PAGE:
Our new house has a flag pole holder on the front porch and I plan to fly an American flag tomorrow for the Fourth of July. It feels like a big deal to me because I’ve had mixed feeling about flying the flag over the years. I grew up pledging allegiance to the flag every morning at the beginning of school. (Does that even happen anymore?) As a Boy Scout I learned how to properly respect our nation’s flag and as an Eagle Scout I was presented one that had flown over the US Capitol. Yet I’ve never been very comfortable with American flags in churches because this seems to blur the lines between Christian faith and American civil religion.
I’m mindful that flags have been very central in public discourse lately. My Facebook feed is populated with friends who have overlaid their profile pictures with rainbow flags in celebration of the SCOTUS ruling on same gender marriage. I haven’t followed suit for any particular reason other than I’ve been rather preoccupied with settling into our new house and my new office, yet I have been a longtime supporter of LGBT rights and was proud to officiate the first same gender wedding at Fourth Presbyterian Church last fall. I’m curious to see how sexuality debates play out in my new context at Union Presbyterian Seminary and the Presbytery of the James.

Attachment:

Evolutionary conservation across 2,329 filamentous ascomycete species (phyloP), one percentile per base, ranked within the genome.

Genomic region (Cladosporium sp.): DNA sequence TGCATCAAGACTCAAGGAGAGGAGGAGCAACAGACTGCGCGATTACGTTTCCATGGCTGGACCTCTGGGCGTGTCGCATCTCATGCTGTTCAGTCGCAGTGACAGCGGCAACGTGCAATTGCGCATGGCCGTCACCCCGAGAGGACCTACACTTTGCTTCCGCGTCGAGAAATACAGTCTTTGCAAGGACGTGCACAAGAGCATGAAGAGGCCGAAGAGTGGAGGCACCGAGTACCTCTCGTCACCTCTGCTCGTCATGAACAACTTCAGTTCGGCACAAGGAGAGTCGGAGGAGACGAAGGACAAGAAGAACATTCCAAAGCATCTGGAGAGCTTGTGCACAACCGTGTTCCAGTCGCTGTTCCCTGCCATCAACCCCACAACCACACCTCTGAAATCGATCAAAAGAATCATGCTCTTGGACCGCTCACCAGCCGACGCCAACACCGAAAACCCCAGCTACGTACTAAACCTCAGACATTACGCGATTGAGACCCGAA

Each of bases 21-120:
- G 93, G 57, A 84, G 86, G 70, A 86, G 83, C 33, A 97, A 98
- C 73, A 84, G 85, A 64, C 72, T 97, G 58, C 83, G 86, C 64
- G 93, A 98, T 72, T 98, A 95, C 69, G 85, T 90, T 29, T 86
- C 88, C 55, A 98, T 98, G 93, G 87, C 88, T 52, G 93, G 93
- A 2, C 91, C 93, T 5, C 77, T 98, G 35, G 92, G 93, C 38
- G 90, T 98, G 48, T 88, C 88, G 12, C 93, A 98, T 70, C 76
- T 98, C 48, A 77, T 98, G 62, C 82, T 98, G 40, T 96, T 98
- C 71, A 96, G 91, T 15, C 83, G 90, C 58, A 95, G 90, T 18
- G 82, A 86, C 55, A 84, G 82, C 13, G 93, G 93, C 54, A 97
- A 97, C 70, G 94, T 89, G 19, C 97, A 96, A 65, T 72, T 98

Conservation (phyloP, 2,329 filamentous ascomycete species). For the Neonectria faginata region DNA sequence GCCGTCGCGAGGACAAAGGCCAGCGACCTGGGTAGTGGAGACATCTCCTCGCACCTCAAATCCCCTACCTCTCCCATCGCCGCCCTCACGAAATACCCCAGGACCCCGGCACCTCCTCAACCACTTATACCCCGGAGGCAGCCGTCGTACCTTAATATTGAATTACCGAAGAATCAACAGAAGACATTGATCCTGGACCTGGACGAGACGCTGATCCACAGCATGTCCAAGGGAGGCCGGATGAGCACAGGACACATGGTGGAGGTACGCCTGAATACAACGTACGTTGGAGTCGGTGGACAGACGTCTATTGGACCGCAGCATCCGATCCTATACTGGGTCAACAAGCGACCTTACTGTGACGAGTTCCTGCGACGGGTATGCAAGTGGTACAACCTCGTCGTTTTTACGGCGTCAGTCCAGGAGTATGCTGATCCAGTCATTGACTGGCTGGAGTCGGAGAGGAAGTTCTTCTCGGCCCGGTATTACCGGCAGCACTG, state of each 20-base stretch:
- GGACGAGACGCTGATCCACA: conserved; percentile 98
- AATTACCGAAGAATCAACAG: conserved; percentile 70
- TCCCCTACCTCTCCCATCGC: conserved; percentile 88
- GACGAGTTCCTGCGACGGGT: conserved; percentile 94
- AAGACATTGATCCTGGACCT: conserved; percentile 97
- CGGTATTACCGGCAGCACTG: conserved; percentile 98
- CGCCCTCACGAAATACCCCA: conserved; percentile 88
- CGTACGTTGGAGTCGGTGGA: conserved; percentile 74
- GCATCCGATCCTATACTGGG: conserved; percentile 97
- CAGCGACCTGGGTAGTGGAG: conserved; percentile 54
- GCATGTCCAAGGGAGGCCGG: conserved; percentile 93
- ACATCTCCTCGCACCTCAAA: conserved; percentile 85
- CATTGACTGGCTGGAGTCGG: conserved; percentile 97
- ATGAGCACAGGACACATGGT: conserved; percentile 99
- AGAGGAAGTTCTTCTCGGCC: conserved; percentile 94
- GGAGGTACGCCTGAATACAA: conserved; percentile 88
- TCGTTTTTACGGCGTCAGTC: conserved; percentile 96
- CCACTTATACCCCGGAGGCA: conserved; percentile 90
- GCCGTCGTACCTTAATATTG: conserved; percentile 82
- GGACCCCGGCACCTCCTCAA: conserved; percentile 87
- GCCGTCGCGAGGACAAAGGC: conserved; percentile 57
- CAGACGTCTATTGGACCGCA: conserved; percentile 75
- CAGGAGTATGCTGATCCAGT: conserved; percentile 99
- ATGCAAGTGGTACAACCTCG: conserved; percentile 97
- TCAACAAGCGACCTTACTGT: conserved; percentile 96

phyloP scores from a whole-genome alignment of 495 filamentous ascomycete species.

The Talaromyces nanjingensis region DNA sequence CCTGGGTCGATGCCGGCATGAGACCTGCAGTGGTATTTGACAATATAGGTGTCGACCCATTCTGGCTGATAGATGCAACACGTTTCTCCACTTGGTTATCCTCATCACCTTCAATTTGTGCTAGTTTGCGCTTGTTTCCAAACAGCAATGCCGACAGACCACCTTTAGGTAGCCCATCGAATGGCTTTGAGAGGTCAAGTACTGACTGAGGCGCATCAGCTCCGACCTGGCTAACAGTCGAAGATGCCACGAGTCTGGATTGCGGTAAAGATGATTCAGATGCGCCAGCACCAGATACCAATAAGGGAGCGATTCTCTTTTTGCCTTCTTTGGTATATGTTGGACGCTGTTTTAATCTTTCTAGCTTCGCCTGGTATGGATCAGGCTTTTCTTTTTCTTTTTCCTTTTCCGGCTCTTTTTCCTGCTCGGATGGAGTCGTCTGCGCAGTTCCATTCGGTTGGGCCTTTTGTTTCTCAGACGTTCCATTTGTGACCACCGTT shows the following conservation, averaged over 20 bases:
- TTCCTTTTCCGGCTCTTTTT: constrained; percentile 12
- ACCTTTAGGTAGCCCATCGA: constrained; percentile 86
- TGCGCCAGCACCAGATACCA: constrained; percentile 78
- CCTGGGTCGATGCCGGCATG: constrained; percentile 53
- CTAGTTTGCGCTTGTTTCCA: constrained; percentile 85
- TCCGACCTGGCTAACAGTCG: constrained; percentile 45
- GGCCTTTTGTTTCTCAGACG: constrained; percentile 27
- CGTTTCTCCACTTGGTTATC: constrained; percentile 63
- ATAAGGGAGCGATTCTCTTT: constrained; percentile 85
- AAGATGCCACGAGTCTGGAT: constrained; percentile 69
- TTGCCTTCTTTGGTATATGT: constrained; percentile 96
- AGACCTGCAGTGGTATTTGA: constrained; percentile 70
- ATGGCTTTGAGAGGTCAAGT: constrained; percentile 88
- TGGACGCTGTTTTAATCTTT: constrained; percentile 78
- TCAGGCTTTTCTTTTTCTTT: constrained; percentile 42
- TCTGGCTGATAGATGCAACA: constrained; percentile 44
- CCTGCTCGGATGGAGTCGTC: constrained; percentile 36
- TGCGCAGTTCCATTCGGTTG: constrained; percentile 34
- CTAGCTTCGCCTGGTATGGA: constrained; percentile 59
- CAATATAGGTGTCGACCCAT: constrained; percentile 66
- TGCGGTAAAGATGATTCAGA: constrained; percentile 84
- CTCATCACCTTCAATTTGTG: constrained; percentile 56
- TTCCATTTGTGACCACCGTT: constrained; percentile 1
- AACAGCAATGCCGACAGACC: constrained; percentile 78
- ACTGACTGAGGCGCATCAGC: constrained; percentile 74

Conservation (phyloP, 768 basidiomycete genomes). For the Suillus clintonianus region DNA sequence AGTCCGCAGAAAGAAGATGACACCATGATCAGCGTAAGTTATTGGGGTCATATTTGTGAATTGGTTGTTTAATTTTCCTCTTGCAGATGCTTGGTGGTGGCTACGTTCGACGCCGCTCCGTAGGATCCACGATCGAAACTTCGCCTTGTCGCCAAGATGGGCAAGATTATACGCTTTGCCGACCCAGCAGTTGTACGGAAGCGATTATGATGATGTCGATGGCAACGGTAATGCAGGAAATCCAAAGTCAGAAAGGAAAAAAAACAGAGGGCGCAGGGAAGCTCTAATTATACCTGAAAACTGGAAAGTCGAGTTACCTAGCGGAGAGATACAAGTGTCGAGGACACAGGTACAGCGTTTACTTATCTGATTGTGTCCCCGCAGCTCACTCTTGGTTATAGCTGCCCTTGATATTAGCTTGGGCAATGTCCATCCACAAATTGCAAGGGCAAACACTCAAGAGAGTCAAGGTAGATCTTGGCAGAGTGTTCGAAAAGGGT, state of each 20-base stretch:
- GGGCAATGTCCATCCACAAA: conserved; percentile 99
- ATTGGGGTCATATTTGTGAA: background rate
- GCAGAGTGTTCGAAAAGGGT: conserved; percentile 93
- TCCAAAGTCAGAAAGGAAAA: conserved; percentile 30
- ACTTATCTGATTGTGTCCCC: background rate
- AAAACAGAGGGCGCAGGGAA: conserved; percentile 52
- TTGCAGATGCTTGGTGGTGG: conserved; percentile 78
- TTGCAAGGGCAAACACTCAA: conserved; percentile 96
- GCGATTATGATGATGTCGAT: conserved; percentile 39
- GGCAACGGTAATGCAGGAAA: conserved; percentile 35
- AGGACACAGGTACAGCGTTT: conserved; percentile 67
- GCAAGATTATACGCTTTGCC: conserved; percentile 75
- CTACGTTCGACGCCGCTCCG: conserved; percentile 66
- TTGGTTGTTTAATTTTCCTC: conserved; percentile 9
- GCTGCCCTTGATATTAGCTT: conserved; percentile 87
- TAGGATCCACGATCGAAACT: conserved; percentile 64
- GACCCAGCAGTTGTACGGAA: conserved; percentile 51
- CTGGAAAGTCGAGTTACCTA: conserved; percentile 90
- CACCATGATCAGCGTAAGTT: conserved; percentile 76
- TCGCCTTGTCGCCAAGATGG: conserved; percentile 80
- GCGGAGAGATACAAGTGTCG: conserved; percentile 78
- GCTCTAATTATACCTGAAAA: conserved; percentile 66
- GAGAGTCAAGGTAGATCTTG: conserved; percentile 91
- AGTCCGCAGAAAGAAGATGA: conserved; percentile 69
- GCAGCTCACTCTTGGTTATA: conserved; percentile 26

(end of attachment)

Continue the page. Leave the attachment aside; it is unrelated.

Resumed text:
Debate also continues to rage about the Confederate flag, and I now find myself right in the middle of it. As a brand new resident of the city that served as the capital of the Confederacy, I have been hesitant to wade into this—I don’t yet know the ghosts of this town or its current realities. I understand both sides of the debate. I grew up in the South and as a boy I idolized two fictitious cousins who drove an orange race car named “General Lee” with a Confederate flag painted on the top. It never occurred to me that these were symbols of racism. Now I know that the Confederate flag can convey harmful messages—intentionally and unintentionally. For my part, I have never been compelled to express my family’s Southern pride with this flag, and for the healing of our nation I think it needs to be retired from public use.
When I fly an American flag on the front porch of our house tomorrow, I will do so in gratitude for a nation that encompasses people on all sides of these debates, a grand experiment in democracy in which we join together to work through our difference toward a more perfect union.